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Mass-Shootings and School Security Systems

by Zac Morton, PE, LEED AP, Partner

May 24, 2022 was another heartbreaking day for many people in Texas and across the nation when 19 students and two teachers were killed by a gunman at Robb Elementary School in Uvalde, Texas. The massacre in Uvalde was the deadliest since December 2012, when 20 first-graders and six educators were killed at Sandy Hook Elementary in Connecticut by a gunman.

People are shocked and puzzled by what happened. Why did this happen? How could this happen again and again? What can we do to prevent this in the future?

There are debates about our gun control policy and law enforcement’s response to active shooter events. As a Physical Security Professional, I am involved in security system design for many schools across Texas and I would like to share my thoughts on this. According to the news reports, it appeared that the gunman “climbed a fence, and shot at the school from a parking lot, walked into the west side of the school, apparently through an unlocked door”. From the physical security standpoint there are two items of concern:

El Paso ISD – Dr. Joseph Torres Elementary School | ERO International

The fence around the school perimeter lines.
This is the first line of defense. Apparently, the gunman passed the fence without much resistance or delay. There are many different types of fences available with different materials and form factors. The level of security protection can be significantly different. Some are decorative and provide only a minimum level of security and serve as a marker of the property boundary. Some are specifically designed for high-security applications and might have barbed wire or razor wire on the top of the fence to prevent climbing. Fences may have electrification to deter or prevent climbing or intrusion detection sensors tied to an intrusion alarm and monitoring system. For all schools across the country, this is a sad reminder to consider how much security the fence system, if there is one, can really provide. Decorative fences that are climb-resistant, without the use of barbed or razor wire are available.

Montgomery ISD – Lake Creek High School | Huckabee

The unlocked back door.
Building exterior doors, walls, and windows are the second line of defense. The gunman entered the building through an unlocked door. Uvalde ISD’s security policy is unknown, but the building’s exterior doors should always be locked when students are in class. In addition, door position sensors should be provided at all exterior doors (ingress or egress) to alert the administrative staff if any access-controlled door is propped open. This is a reminder for all schools to verify if all the electrical or mechanical locks are still in good working order. An access control system that works consistently for the staff is the best way to make sure doors remain locked. If locked doors become inconvenient, people will find workarounds, such as propping doors open.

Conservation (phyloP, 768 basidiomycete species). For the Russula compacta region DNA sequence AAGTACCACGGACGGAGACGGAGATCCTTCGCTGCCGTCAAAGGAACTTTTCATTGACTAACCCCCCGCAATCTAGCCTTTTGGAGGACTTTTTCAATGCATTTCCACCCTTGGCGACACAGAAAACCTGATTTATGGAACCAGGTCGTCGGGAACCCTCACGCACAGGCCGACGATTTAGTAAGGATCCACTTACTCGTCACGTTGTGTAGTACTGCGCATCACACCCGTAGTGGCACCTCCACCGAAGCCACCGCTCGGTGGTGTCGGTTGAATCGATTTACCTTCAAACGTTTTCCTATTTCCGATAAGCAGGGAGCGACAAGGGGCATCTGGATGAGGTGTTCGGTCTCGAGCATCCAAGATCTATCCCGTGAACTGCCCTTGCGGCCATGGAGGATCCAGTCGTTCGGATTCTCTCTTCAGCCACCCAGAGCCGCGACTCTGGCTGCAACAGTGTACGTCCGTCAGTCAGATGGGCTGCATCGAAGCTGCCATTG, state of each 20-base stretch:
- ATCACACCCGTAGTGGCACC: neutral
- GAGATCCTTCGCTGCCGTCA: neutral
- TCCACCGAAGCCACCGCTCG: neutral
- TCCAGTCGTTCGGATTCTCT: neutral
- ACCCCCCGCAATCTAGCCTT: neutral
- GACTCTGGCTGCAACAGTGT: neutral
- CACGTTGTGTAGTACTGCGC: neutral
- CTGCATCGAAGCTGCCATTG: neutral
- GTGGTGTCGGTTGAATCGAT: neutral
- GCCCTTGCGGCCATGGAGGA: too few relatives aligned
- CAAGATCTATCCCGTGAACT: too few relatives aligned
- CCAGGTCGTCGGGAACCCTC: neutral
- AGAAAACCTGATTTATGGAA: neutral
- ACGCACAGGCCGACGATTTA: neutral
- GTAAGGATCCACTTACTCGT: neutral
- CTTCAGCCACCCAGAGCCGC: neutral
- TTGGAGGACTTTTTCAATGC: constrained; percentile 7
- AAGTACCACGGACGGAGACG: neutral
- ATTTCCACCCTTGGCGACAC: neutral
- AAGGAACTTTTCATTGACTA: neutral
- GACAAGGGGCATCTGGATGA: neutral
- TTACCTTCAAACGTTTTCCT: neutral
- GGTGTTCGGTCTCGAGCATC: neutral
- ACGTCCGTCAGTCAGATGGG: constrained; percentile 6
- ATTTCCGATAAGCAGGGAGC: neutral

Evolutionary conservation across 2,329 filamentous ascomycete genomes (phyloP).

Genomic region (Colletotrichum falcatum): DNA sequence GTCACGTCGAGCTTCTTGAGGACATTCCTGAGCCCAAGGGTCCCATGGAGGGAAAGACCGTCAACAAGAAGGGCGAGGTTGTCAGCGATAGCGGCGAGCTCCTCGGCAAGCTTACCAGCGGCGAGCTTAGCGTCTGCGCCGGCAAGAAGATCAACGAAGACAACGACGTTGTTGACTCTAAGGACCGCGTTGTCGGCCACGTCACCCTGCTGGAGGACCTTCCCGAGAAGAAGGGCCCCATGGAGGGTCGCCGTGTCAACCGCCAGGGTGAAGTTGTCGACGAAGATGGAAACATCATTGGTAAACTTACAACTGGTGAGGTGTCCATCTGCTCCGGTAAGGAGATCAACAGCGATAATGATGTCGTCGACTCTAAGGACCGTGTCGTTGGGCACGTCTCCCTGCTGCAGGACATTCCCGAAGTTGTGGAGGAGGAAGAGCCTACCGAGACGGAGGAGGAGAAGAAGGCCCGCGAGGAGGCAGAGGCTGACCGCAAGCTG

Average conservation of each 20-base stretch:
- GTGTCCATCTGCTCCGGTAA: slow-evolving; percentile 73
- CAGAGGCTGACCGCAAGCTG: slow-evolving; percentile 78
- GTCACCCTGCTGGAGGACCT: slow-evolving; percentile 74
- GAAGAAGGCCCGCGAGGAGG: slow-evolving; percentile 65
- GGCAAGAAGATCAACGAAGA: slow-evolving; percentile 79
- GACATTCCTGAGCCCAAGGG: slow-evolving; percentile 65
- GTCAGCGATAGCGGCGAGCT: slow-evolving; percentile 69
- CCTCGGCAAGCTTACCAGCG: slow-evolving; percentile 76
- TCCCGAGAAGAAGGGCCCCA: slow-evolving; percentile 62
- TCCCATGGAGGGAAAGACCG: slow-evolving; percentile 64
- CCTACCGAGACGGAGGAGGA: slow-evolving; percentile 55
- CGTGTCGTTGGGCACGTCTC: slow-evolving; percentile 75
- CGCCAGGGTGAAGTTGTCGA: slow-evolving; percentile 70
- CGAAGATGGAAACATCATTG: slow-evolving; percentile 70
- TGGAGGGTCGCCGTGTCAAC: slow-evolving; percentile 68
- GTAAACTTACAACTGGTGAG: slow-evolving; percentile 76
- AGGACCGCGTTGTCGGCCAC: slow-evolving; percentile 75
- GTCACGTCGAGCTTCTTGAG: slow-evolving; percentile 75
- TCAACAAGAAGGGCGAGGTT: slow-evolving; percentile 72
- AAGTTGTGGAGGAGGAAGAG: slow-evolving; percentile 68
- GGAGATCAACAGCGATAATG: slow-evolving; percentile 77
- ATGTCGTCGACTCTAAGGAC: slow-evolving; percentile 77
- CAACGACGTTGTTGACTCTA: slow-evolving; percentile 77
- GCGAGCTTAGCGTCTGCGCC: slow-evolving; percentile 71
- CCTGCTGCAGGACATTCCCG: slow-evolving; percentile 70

Those are the two obvious red flags we see from the physical security standpoints. But school safety and security is a complex matter. A good fence and locked door can only delay the access of a determined intruder. A functional security system consists of the following five elements to deny and delay access to unauthorized persons, and to detect and respond to security breach events in a timely manner to protect our people and assets :

  1. Security Equipment and Technology
  2. Site and Building Design
  3. Security Personnel
  4. Security Policies and Procedures
  5. Security Training, Exercises, and Drills
Houston ISD – Energy Institute High School | VLK Architects

The debate about gun control is ongoing, but it is not within our control as educational facility designers to control access to guns. There will always be criminals (external or internal) out there, and there are guns widely available for purchase. The question for all our schools is: Do you have a security system and plan in place to protect our students and teachers if a gunman approaches your school with an AR-15 rifle?

We recommend that all school districts form a Security Planning Team including relevant school staff and stakeholders, such as community organizations, local or school district law enforcement, and families. Engage a security consultant if necessary to perform threat and vulnerability analysis and risk assessment. Secondly, develop a comprehensive security plan to address the security risk. Throughout the process, local education agencies should consult with local first responders to ensure that fire, police, and other emergency personnel are aware of any newly implemented security features, understand how they work, and confirm that they are not in violation of local codes or regulations. Most importantly, effective emergency communications systems and procedures should be established inside the school and between the school and the community (parents, first responders, local law enforcement, school police, etc). Interagency cooperation and resource sharing are the keys to an effective response.

For more information about the steps to take on improving the safety and security of a school campus please visit or contact us. DBR has Physical Security Professionals (PSP) on staff and we have extensive experience designing electronic security systems for K-12 schools across Texas.

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D. Zac Morton